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Faster pulmonary oxygen uptake kinetics in children vs adults due to enhancements in oxygen delivery and extraction

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Abstract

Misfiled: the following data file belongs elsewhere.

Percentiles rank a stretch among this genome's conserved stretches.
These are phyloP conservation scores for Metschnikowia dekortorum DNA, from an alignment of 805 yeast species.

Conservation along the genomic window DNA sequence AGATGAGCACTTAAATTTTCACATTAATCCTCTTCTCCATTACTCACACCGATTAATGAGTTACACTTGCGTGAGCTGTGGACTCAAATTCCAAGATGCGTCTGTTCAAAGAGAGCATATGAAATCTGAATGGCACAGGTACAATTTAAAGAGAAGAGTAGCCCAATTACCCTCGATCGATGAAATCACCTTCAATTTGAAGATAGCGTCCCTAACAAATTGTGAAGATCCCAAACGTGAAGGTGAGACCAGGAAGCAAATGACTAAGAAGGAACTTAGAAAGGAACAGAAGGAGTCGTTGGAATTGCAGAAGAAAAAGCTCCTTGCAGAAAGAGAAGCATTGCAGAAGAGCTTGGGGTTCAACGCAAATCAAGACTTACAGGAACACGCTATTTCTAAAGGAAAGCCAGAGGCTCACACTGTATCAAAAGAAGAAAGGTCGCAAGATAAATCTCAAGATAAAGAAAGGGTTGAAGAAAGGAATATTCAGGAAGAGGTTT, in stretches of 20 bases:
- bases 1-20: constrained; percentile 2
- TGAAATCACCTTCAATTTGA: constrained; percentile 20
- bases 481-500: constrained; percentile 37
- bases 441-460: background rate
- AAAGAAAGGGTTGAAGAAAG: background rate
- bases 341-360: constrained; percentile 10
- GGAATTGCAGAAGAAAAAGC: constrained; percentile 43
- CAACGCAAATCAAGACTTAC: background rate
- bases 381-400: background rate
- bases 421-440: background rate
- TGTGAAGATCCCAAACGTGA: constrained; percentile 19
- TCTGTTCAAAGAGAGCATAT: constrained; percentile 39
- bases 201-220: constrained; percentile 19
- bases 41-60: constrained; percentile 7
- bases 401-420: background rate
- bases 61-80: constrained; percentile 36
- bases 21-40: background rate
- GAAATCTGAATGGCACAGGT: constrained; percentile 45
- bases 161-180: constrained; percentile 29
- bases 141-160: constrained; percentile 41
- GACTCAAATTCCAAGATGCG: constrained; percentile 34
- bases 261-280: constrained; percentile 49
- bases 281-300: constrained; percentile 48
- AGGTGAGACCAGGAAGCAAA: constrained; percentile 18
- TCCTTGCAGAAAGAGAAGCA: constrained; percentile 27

This study aimed to examine if the faster pulmonary oxygen uptake (VO2p) phase 2 in children could be explained by increased O 2 availability or extraction at the muscle level. For that purpose, O 2 availability and extraction were assessed using deoxyhemoglobin (HHb) estimated by near-infrared spectroscopy during moderate-intensity constant load cycling exercise in children and young adults. Eleven prepubertal boys and 12 men volunteered to participate in the study. They performed one maximal graded exercise to determine the power associated with the gas exchange threshold (GET) and four constant load exercises at 90% of GET. VO2p and HHb were continuously monitored. VO2p, HHb, and estimated capillary blood flow (inline image) kinetics were modelled after a time delay and characterized by the time to achieve 63% of the amplitude (τ) and by mean response time (MRT: time delay + τ), respectively. Mean values of τ for VO2p (P < 0.001), of MRT for HHb (P < 0.01) and of MRT for inline image (P < 0.001) were significantly shorter in children. Faster VO2p kinetics have been shown in children; these appear due to both faster O 2 extraction and delivery kinetics as indicated by faster HHb and inline image kinetics, respectively.

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